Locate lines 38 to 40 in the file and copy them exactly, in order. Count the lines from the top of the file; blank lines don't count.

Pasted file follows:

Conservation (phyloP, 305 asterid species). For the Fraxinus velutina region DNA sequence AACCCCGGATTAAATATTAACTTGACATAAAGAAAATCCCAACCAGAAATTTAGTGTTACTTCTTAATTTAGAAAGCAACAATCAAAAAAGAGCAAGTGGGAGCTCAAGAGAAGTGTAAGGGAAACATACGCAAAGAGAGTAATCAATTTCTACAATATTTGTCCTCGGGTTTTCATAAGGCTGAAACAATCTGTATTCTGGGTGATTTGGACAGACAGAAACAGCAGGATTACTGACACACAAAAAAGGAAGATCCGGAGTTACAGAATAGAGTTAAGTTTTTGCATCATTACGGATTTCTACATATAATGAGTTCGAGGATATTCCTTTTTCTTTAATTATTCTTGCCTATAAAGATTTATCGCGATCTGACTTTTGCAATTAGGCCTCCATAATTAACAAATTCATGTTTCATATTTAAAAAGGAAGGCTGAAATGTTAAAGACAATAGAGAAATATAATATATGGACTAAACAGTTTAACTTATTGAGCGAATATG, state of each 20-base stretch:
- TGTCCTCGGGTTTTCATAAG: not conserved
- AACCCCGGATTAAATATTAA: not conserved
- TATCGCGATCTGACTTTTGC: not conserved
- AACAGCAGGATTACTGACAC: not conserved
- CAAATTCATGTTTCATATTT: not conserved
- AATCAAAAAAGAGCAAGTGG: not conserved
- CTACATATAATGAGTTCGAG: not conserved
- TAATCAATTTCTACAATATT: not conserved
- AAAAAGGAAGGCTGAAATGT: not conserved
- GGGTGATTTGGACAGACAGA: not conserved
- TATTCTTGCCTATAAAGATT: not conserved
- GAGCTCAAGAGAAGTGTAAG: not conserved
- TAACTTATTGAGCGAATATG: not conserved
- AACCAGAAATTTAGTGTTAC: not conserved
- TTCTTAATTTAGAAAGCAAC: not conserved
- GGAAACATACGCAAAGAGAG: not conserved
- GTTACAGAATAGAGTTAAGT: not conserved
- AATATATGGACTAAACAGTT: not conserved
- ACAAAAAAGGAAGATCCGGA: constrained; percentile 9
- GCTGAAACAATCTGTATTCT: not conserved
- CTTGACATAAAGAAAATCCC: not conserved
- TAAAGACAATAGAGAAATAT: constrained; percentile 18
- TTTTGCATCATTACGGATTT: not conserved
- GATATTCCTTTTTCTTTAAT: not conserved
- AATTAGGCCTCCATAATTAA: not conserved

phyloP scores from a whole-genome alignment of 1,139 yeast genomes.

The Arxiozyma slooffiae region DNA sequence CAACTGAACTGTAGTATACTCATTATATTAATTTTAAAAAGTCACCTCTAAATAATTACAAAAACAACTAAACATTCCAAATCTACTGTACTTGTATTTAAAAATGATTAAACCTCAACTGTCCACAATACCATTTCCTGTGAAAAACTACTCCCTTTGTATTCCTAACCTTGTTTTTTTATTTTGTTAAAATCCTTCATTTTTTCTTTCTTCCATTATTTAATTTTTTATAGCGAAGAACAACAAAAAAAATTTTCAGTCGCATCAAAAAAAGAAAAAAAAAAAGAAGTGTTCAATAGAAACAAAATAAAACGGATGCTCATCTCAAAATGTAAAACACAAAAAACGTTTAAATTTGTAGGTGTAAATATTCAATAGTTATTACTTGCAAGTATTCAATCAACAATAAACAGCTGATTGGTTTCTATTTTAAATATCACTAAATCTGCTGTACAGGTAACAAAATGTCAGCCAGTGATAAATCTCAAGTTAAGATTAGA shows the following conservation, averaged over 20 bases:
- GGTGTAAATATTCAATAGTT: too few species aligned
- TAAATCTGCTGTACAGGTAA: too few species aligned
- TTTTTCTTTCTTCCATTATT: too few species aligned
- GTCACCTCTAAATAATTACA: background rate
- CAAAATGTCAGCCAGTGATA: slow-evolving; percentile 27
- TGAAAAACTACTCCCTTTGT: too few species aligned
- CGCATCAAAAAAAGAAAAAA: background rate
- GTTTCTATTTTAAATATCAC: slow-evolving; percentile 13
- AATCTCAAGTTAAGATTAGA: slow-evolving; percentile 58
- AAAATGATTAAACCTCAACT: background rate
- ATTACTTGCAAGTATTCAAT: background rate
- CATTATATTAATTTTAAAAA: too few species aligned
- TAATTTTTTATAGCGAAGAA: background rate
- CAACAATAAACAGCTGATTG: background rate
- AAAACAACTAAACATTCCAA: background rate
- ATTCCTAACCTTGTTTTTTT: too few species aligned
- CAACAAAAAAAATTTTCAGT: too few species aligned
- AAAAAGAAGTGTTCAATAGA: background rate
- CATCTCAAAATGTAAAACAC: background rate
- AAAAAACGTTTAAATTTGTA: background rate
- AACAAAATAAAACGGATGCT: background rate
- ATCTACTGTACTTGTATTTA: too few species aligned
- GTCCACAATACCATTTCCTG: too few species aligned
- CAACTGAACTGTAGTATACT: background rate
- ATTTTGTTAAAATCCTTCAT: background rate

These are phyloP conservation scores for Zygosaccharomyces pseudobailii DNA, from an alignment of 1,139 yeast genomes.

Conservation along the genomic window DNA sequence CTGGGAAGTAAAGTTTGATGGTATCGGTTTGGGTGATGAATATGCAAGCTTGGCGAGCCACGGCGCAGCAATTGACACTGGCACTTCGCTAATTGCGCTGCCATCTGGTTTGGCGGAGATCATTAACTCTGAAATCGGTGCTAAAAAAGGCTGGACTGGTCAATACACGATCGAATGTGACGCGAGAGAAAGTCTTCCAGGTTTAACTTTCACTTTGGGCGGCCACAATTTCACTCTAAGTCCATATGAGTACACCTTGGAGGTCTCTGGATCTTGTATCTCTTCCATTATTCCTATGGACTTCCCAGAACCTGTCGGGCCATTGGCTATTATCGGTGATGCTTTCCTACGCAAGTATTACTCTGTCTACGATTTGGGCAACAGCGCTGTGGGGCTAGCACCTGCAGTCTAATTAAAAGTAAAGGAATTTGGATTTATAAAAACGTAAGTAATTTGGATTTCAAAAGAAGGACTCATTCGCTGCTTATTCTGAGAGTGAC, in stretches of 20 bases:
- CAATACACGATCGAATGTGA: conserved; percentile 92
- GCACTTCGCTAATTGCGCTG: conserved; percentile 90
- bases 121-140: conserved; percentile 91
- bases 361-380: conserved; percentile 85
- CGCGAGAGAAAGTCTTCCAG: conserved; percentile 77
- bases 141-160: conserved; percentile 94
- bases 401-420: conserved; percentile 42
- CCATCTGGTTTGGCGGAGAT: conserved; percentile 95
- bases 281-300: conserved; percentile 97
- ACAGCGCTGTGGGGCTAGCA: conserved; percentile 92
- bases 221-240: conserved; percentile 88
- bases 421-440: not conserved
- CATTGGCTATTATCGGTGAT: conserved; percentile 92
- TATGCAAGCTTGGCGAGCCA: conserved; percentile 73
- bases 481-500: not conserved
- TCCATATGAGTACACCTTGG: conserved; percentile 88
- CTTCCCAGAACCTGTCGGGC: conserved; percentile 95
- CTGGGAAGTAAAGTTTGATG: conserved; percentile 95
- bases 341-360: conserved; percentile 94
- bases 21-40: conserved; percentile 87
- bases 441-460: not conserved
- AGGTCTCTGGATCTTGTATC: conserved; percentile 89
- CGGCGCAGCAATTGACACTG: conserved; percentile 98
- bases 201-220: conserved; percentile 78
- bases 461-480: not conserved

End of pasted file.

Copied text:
- AAAATGATTAAACCTCAACT: background rate
- ATTACTTGCAAGTATTCAAT: background rate
- CATTATATTAATTTTAAAAA: too few species aligned